Dog tear stains are basically the reddish-brown marks that are visible beside a dog’s eye. This common problem has numerous causes some of which are over-production of tears or the inability to drain away from the tears naturally. Mostly visible on dogs with white or light-colored fur, this problem is very easily treatable once you understand the root causes and symptoms of dog tear production and staining. This blog will discuss everything that you need to know about this interesting phenomenon as pooch parents.
What are these tear stains in the first place?
When the red blood cells in a dog’s body break, a pigment-containing molecule remains as a waste product. This molecule is what causes the red color in the tears and consequently, the stains. These are known as porphyrins, which contain iron which causes the coloration. Porphyrins are usually excreted out but in the case of dogs, they are dispelled from saliva, tears, and urine. These tear stains are also present in dogs with darker fur but it is harder to spot them. That is why it is important for dog parents to always keep an eye out for tear stains, especially if the dog has dark-colored fur.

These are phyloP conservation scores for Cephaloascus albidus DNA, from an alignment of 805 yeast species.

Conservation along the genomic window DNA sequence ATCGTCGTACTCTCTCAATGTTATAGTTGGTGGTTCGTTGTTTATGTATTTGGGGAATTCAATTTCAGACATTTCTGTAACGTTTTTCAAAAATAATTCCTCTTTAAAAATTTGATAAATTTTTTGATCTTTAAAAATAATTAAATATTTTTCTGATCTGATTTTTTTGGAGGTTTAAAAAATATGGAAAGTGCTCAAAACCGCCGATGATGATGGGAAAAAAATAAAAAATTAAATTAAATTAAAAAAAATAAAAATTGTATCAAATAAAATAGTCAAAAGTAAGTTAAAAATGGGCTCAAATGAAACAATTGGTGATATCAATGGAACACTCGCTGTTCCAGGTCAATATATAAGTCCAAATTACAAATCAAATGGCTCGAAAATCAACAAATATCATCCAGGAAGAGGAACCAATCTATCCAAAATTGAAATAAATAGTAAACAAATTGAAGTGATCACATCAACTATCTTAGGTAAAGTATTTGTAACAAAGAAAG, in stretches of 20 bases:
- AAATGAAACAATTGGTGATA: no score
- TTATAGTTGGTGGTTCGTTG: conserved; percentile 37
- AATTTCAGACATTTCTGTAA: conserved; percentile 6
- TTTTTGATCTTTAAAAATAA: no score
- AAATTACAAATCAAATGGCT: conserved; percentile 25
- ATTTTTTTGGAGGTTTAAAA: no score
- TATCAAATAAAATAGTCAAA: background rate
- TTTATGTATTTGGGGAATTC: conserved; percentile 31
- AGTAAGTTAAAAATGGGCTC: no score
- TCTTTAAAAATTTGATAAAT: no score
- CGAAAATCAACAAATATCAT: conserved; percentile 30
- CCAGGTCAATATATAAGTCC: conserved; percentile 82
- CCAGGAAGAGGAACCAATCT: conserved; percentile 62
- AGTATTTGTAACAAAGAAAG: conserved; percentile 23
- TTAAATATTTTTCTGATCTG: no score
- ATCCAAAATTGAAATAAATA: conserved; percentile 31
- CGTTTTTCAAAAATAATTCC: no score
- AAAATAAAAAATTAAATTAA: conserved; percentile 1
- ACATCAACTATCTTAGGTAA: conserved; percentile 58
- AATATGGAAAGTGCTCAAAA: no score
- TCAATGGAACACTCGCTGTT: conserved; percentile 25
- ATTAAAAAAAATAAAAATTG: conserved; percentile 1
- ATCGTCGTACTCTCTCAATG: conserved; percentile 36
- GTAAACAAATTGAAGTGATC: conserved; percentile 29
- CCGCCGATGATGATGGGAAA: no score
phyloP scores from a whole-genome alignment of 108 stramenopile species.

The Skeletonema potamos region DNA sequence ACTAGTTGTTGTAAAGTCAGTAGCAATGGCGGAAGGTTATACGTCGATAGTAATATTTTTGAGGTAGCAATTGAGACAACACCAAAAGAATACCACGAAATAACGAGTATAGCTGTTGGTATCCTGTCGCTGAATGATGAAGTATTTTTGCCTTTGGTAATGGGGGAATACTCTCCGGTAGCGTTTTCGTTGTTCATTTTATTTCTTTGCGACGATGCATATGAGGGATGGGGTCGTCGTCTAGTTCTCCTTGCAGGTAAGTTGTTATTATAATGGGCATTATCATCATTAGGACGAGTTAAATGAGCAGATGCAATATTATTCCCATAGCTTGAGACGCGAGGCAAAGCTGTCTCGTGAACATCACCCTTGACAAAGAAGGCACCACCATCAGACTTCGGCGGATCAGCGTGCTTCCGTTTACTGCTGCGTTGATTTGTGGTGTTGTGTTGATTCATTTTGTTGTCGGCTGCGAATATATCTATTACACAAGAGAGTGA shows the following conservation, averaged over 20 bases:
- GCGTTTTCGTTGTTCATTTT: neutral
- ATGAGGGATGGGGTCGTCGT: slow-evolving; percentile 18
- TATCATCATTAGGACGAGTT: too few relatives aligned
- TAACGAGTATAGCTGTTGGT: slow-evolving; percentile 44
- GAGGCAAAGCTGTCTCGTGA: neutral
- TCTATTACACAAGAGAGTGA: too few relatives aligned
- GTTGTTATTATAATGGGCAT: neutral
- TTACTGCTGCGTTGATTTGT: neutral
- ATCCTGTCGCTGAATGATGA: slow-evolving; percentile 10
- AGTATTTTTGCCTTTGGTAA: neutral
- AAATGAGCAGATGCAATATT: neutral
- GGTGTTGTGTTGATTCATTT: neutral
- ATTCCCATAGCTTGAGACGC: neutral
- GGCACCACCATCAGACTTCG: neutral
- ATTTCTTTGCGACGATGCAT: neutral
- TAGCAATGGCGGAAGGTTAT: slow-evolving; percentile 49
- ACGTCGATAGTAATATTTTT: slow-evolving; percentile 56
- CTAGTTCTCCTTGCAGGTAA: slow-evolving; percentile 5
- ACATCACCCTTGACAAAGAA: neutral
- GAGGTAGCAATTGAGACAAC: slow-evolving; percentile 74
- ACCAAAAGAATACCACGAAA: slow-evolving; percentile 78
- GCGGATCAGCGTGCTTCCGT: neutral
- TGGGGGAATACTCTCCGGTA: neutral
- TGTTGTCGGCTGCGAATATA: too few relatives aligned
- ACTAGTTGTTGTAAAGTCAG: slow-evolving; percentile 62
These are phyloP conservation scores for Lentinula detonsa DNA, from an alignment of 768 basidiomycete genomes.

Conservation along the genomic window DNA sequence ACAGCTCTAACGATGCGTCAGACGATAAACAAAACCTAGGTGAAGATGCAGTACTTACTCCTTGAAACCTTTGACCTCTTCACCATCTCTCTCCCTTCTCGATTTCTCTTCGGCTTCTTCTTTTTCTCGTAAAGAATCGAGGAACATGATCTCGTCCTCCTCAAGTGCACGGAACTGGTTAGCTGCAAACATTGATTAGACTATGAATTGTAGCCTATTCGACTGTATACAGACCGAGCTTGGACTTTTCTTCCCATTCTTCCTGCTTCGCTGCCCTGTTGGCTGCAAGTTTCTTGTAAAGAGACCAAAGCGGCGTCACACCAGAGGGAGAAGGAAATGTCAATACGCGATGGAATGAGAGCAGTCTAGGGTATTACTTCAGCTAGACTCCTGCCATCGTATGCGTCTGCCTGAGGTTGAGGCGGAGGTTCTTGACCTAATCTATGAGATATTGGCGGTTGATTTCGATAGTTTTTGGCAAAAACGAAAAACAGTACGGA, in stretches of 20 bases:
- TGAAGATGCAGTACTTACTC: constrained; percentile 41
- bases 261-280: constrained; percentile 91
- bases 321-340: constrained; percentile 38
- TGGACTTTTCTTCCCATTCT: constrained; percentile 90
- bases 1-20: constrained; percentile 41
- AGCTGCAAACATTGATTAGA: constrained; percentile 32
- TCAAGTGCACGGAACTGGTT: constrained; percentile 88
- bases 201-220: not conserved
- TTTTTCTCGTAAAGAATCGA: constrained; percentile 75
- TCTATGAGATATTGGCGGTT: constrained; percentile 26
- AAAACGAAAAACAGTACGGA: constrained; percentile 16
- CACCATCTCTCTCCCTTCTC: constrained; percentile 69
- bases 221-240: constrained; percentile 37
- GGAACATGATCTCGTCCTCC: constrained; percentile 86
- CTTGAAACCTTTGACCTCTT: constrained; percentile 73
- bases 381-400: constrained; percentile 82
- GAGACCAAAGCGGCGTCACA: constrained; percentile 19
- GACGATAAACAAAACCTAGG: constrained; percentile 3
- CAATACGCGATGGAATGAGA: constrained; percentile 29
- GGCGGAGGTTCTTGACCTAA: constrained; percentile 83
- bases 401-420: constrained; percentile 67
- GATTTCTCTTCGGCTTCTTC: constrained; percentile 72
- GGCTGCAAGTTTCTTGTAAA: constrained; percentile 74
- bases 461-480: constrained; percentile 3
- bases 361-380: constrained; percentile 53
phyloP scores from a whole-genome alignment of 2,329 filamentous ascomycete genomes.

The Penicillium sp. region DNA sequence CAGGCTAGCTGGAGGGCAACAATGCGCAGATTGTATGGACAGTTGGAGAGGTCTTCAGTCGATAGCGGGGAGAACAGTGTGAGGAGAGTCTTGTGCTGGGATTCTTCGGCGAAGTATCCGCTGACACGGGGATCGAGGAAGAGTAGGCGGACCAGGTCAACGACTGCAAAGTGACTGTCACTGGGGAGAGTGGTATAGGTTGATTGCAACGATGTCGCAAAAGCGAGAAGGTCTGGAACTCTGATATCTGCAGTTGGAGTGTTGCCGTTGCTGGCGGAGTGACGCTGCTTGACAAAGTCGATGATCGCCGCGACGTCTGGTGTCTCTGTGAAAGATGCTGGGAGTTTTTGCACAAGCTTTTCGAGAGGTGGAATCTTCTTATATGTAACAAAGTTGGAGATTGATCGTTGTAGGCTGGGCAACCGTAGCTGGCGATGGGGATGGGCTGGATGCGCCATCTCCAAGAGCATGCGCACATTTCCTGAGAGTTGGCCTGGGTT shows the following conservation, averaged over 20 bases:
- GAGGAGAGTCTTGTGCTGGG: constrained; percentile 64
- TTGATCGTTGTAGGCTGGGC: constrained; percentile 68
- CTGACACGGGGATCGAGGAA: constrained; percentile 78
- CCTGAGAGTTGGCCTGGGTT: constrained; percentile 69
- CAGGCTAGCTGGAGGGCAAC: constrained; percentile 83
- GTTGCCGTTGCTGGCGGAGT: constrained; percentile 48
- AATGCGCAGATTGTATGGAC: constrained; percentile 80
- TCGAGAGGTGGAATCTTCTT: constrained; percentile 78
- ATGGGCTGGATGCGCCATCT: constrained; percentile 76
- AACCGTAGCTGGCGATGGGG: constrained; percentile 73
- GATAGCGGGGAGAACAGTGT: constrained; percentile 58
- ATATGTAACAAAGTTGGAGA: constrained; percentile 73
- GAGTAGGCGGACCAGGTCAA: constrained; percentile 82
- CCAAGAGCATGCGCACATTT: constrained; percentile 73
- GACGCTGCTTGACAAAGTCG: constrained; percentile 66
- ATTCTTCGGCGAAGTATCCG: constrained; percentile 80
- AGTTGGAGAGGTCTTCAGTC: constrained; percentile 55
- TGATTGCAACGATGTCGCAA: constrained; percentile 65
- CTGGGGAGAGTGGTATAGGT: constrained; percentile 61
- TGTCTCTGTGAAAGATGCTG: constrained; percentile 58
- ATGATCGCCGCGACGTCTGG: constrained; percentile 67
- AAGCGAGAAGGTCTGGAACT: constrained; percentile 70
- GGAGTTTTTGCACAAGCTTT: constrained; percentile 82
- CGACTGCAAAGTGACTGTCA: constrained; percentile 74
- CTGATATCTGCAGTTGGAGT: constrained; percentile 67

There are two primary causes of tear stains – either the dog is producing too much tears or the tears are not being able to drain away naturally. This could be indicative of an infection or an underlying medical condition. That is why you should always consult your vet when you see these tear stains.
There can be a number of underlying medical reasons that cause tear stains in dogs, some of which are discussed as follows.
Glaucoma: Glaucoma is a serious optic complication that causes a build-up of pressure in the eye and consequently optic damage.
Eye infections: Bacterial, viral, or fungal infections of the eye can cause excessive discharge from the eye.
Conjunctivitis: This causes inflammation of the eye’s lining dispelling pus, mucus, or discharge.
Ear infections: Ear infections may cause the eye on that side of the face to tear up more than usual.
Entropion: This is a serious condition in which the eyelid rolls in. This causes the eyelashes to rub against the eye and cause irritation.
There are some mechanical causes for these stains as well. Some of them are:
- Larger than normal tear glands produce increased amounts of tears.